JPMorgan Chase ( JPM) Chairman and CEO Jamie Dimon hasn't ruled out using the U.S. Treasury Department's $25 billion capital injection in the banking titan on further acquisitions. The federal government on Tuesday said it would pump $250 billion of badly needed equity into the troubled banking sector through the purchase of preferred equity stakes. The funds would be allocated as part of the $700 billion troubled asset relief program, or TARP, in a bid to improve investor confidence in the banking system by jump-starting the credit markets. Already the nation's largest financial institutions including Bank of America ( BAC), Goldman Sachs ( GS), Morgan Stanley ( MS), Citigroup ( C) and Wells Fargo ( WFC), among others -- regardless of whether they need the capital -- have already agreed to participate in the voluntary program. "The U.S. government is trying to do some very powerful things to fix the situation," Dimon said. "We really saw this as doing something which is good for the system. ... We did not think that JPMorgan should be selfish or parochial and try to stop what's good for the system because it might be mildly bad for us relative to some of our competitors." Dimon's comments were made on a conference call to discuss JPMorgan Chase's third-quarter earnings, which came in better than expected, but still fell 84% from the year-ago quarter, as the economic environment deteriorated. "We necessarily need to be prepared for a bad environment. We don't know what the environment is going to be," Dimon said. "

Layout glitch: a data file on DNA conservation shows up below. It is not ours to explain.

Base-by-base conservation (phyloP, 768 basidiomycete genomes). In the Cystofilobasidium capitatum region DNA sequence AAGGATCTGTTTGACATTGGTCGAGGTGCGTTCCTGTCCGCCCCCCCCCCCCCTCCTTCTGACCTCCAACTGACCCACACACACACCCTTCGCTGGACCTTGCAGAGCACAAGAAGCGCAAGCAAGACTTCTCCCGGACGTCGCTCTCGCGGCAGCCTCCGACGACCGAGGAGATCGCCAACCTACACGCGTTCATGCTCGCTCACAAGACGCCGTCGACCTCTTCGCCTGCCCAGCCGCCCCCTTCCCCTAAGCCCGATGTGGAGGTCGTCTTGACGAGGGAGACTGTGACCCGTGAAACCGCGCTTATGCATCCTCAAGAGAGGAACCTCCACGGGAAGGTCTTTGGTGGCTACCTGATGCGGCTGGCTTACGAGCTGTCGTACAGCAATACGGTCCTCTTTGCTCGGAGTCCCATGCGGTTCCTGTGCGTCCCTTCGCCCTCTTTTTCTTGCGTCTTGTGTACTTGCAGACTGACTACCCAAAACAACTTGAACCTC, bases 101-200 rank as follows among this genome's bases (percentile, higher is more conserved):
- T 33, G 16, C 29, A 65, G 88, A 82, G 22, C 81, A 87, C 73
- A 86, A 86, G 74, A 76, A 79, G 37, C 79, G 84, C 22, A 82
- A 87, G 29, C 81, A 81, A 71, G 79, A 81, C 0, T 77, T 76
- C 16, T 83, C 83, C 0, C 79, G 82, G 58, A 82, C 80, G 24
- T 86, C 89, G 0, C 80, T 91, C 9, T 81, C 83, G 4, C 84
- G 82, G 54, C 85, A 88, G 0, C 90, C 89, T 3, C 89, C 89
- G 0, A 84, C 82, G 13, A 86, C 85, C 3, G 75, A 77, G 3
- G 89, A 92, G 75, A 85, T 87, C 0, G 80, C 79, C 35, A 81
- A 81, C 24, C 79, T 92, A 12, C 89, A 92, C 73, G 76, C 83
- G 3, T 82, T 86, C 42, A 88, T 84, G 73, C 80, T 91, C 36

O ther than home lending, which we think is far worse than we would have expected, we're actually not that bad. ... but when you see this kind of unemployment, this kind of uncertainty, the reduced consumer spend, we are getting braced for increased loan loss reserves going forward."